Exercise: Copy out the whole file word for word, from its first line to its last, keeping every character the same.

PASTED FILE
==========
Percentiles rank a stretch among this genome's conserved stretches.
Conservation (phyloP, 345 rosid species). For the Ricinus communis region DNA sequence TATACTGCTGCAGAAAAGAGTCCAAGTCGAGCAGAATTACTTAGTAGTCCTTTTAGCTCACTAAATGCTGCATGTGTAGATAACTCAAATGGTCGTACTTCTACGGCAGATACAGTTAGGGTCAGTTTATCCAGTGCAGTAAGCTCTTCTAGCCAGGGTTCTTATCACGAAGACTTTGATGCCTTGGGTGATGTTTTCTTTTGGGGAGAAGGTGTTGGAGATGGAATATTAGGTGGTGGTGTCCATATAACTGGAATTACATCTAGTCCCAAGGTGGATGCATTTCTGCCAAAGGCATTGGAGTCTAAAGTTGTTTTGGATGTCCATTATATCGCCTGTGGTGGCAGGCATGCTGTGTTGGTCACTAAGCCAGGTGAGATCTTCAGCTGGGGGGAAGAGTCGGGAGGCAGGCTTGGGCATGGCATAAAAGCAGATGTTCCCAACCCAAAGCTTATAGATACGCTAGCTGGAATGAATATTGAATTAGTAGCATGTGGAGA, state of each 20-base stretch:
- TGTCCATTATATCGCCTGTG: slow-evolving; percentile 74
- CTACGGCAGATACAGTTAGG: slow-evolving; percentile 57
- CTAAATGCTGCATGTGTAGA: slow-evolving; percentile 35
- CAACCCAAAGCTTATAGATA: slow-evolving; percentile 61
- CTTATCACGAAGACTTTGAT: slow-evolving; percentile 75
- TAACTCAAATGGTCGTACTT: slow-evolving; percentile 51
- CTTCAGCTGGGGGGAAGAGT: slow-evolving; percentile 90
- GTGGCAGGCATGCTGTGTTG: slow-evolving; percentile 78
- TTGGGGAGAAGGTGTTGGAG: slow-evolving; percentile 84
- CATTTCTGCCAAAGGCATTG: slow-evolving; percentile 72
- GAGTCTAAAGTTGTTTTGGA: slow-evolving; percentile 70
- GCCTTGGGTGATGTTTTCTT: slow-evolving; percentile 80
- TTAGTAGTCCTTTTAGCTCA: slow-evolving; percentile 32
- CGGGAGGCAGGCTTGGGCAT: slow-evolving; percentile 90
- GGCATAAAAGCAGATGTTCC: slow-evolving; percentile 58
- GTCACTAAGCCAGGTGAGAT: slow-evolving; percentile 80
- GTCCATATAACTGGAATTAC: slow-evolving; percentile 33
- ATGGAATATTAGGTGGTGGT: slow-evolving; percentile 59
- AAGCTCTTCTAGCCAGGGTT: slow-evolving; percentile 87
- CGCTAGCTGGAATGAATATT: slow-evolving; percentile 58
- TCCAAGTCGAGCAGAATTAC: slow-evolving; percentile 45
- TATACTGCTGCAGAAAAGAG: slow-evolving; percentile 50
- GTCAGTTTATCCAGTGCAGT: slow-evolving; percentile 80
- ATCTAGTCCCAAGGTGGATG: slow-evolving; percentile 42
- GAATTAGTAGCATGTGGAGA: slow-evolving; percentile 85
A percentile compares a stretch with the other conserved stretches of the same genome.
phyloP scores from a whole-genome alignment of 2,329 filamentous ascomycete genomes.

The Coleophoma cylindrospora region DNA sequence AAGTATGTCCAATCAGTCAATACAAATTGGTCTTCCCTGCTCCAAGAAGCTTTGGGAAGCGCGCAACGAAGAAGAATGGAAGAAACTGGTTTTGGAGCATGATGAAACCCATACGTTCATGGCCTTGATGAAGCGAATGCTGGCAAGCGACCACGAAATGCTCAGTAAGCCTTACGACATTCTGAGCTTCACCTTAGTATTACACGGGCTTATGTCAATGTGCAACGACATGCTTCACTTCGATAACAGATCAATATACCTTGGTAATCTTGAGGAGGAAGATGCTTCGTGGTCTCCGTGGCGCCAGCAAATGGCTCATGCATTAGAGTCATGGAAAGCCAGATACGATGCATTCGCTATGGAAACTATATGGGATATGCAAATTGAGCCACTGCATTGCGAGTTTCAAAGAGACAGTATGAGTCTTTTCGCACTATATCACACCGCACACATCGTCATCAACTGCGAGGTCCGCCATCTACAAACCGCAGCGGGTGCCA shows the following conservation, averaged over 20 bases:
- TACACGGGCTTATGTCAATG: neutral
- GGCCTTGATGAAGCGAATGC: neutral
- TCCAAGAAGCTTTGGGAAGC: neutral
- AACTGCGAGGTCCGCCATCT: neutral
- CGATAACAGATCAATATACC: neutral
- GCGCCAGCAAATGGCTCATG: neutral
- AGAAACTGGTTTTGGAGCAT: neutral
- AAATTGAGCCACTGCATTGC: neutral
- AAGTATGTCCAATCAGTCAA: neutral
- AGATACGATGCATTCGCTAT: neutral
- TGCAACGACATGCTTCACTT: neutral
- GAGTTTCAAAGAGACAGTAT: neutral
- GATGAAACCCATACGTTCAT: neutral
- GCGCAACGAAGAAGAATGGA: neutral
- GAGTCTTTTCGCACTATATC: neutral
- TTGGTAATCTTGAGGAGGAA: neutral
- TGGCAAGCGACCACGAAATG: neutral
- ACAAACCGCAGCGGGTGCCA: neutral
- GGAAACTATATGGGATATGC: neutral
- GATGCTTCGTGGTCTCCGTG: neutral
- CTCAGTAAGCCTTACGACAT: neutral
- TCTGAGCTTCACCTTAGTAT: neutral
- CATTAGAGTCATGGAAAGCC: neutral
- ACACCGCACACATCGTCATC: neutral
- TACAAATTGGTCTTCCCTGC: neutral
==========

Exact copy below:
Percentiles rank a stretch among this genome's conserved stretches.
Conservation (phyloP, 345 rosid species). For the Ricinus communis region DNA sequence TATACTGCTGCAGAAAAGAGTCCAAGTCGAGCAGAATTACTTAGTAGTCCTTTTAGCTCACTAAATGCTGCATGTGTAGATAACTCAAATGGTCGTACTTCTACGGCAGATACAGTTAGGGTCAGTTTATCCAGTGCAGTAAGCTCTTCTAGCCAGGGTTCTTATCACGAAGACTTTGATGCCTTGGGTGATGTTTTCTTTTGGGGAGAAGGTGTTGGAGATGGAATATTAGGTGGTGGTGTCCATATAACTGGAATTACATCTAGTCCCAAGGTGGATGCATTTCTGCCAAAGGCATTGGAGTCTAAAGTTGTTTTGGATGTCCATTATATCGCCTGTGGTGGCAGGCATGCTGTGTTGGTCACTAAGCCAGGTGAGATCTTCAGCTGGGGGGAAGAGTCGGGAGGCAGGCTTGGGCATGGCATAAAAGCAGATGTTCCCAACCCAAAGCTTATAGATACGCTAGCTGGAATGAATATTGAATTAGTAGCATGTGGAGA, state of each 20-base stretch:
- TGTCCATTATATCGCCTGTG: slow-evolving; percentile 74
- CTACGGCAGATACAGTTAGG: slow-evolving; percentile 57
- CTAAATGCTGCATGTGTAGA: slow-evolving; percentile 35
- CAACCCAAAGCTTATAGATA: slow-evolving; percentile 61
- CTTATCACGAAGACTTTGAT: slow-evolving; percentile 75
- TAACTCAAATGGTCGTACTT: slow-evolving; percentile 51
- CTTCAGCTGGGGGGAAGAGT: slow-evolving; percentile 90
- GTGGCAGGCATGCTGTGTTG: slow-evolving; percentile 78
- TTGGGGAGAAGGTGTTGGAG: slow-evolving; percentile 84
- CATTTCTGCCAAAGGCATTG: slow-evolving; percentile 72
- GAGTCTAAAGTTGTTTTGGA: slow-evolving; percentile 70
- GCCTTGGGTGATGTTTTCTT: slow-evolving; percentile 80
- TTAGTAGTCCTTTTAGCTCA: slow-evolving; percentile 32
- CGGGAGGCAGGCTTGGGCAT: slow-evolving; percentile 90
- GGCATAAAAGCAGATGTTCC: slow-evolving; percentile 58
- GTCACTAAGCCAGGTGAGAT: slow-evolving; percentile 80
- GTCCATATAACTGGAATTAC: slow-evolving; percentile 33
- ATGGAATATTAGGTGGTGGT: slow-evolving; percentile 59
- AAGCTCTTCTAGCCAGGGTT: slow-evolving; percentile 87
- CGCTAGCTGGAATGAATATT: slow-evolving; percentile 58
- TCCAAGTCGAGCAGAATTAC: slow-evolving; percentile 45
- TATACTGCTGCAGAAAAGAG: slow-evolving; percentile 50
- GTCAGTTTATCCAGTGCAGT: slow-evolving; percentile 80
- ATCTAGTCCCAAGGTGGATG: slow-evolving; percentile 42
- GAATTAGTAGCATGTGGAGA: slow-evolving; percentile 85
A percentile compares a stretch with the other conserved stretches of the same genome.
phyloP scores from a whole-genome alignment of 2,329 filamentous ascomycete genomes.

The Coleophoma cylindrospora region DNA sequence AAGTATGTCCAATCAGTCAATACAAATTGGTCTTCCCTGCTCCAAGAAGCTTTGGGAAGCGCGCAACGAAGAAGAATGGAAGAAACTGGTTTTGGAGCATGATGAAACCCATACGTTCATGGCCTTGATGAAGCGAATGCTGGCAAGCGACCACGAAATGCTCAGTAAGCCTTACGACATTCTGAGCTTCACCTTAGTATTACACGGGCTTATGTCAATGTGCAACGACATGCTTCACTTCGATAACAGATCAATATACCTTGGTAATCTTGAGGAGGAAGATGCTTCGTGGTCTCCGTGGCGCCAGCAAATGGCTCATGCATTAGAGTCATGGAAAGCCAGATACGATGCATTCGCTATGGAAACTATATGGGATATGCAAATTGAGCCACTGCATTGCGAGTTTCAAAGAGACAGTATGAGTCTTTTCGCACTATATCACACCGCACACATCGTCATCAACTGCGAGGTCCGCCATCTACAAACCGCAGCGGGTGCCA shows the following conservation, averaged over 20 bases:
- TACACGGGCTTATGTCAATG: neutral
- GGCCTTGATGAAGCGAATGC: neutral
- TCCAAGAAGCTTTGGGAAGC: neutral
- AACTGCGAGGTCCGCCATCT: neutral
- CGATAACAGATCAATATACC: neutral
- GCGCCAGCAAATGGCTCATG: neutral
- AGAAACTGGTTTTGGAGCAT: neutral
- AAATTGAGCCACTGCATTGC: neutral
- AAGTATGTCCAATCAGTCAA: neutral
- AGATACGATGCATTCGCTAT: neutral
- TGCAACGACATGCTTCACTT: neutral
- GAGTTTCAAAGAGACAGTAT: neutral
- GATGAAACCCATACGTTCAT: neutral
- GCGCAACGAAGAAGAATGGA: neutral
- GAGTCTTTTCGCACTATATC: neutral
- TTGGTAATCTTGAGGAGGAA: neutral
- TGGCAAGCGACCACGAAATG: neutral
- ACAAACCGCAGCGGGTGCCA: neutral
- GGAAACTATATGGGATATGC: neutral
- GATGCTTCGTGGTCTCCGTG: neutral
- CTCAGTAAGCCTTACGACAT: neutral
- TCTGAGCTTCACCTTAGTAT: neutral
- CATTAGAGTCATGGAAAGCC: neutral
- ACACCGCACACATCGTCATC: neutral
- TACAAATTGGTCTTCCCTGC: neutral